Camp Deolali, India. 9 March 1943. One week in India.
Camp Deolali is located in western India, about 100 miles northeast of Bombay.
During World War II it was used as a transit camp for soldiers arriving
in India and awaiting assignment in the CBI Theater. Deolali also has an
unusual claim to fame. During the 19th century it was a rest camp
where British soldiers who had completed their tour of duty were sent to await
transportation home. It was a long wait, often many months, before they
were to be picked up by ships to take them to England. Consequent boredom,
and heat, turned many a soldier insane, and the word Doolally was coined.
At first the term was used in the form He's got the Doolally Tap, from
the Sanskrit word tapa, meaning heat or fever. Later, it became To Go Doolally,
meaning insane, eccentric, or at least very odd.
and get the
The blanked-out word is most likely Doolally which was the common (and wrong) English spelling of Deolali.
This card was actually sent to the Linden Observer and may have been published.
Greetings from India 1943 Victory Mail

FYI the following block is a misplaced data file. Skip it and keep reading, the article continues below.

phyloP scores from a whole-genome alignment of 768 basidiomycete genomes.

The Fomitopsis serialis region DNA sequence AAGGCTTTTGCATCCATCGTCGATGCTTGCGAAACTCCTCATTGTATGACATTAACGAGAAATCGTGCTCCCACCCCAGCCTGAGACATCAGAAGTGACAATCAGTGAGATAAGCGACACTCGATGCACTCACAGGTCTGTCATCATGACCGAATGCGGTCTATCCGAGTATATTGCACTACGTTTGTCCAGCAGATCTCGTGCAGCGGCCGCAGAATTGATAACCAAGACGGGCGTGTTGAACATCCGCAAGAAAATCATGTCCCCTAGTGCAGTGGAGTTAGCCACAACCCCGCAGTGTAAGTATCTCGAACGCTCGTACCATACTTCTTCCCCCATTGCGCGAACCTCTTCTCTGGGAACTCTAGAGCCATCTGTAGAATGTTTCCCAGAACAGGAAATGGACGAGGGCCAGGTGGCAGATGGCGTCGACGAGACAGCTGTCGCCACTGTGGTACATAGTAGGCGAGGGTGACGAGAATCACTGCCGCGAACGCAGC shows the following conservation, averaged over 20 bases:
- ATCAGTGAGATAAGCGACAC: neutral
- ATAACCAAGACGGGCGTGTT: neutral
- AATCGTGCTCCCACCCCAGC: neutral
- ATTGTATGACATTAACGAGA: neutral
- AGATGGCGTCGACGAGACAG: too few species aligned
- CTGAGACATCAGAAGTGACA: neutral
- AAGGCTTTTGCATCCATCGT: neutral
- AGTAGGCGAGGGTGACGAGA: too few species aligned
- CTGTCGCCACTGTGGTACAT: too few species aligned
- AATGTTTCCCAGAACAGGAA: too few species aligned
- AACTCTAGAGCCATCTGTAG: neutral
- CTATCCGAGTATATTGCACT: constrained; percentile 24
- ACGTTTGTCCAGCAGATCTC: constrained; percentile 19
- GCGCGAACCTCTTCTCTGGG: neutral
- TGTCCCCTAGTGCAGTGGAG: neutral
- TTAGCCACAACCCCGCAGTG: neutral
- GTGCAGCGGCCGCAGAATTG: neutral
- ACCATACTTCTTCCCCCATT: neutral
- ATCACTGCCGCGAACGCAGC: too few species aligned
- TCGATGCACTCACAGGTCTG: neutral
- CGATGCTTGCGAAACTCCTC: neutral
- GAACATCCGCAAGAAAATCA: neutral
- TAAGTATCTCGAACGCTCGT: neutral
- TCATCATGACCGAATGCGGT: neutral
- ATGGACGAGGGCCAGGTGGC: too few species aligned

Note the Return Address: 48th Evac. Hospital, Malaria for Christmas 1943.
84% of American Servicemen had Malaria during their first year in CBI.
Cpl. W. Weidenburner
48th Evac., Hosp. APO 689
Postmaster, New York, N. Y.
18 Nov., 1943
Mr. Joseph Weidenburner
213 East Blancke Street
Linden, New Jersey
From the diary of Colonel John M. Tamraz, Services of Supply Surgeon and 2nd highest ranking medical officer in CBI:
First of all I visited the 48th Evac. Hosp. This hospital is inactive (reserve) they have a camp just off the Assam Truck highway, about 1 mile from Margherita, between the latter town and Digboi. The Personnel live in Bashas and tents. It consists of 47 officers, 53 nurses and 235 Enlisted men.
Read more of the
The V-Mail System
This is the form used by servicemen and family back home to
send mail to each other. Once received by the Post Office it was
photographed and transferred to microfilm with other forms addressed to
the same area. One microfilm could hold hundreds of letters, resulting
in weight savings for the transport planes carrying mail. At the
destination the film was developed, the letters recreated and then
delivered to the recipient.
Learn more about World War II
A closer look at the V-Mail logo shows the dot-dot-dot-dash Morse Code for the letter V indicating Victory.
Most of the pictures of India were sent by Dad to his Father and had to pass the censors.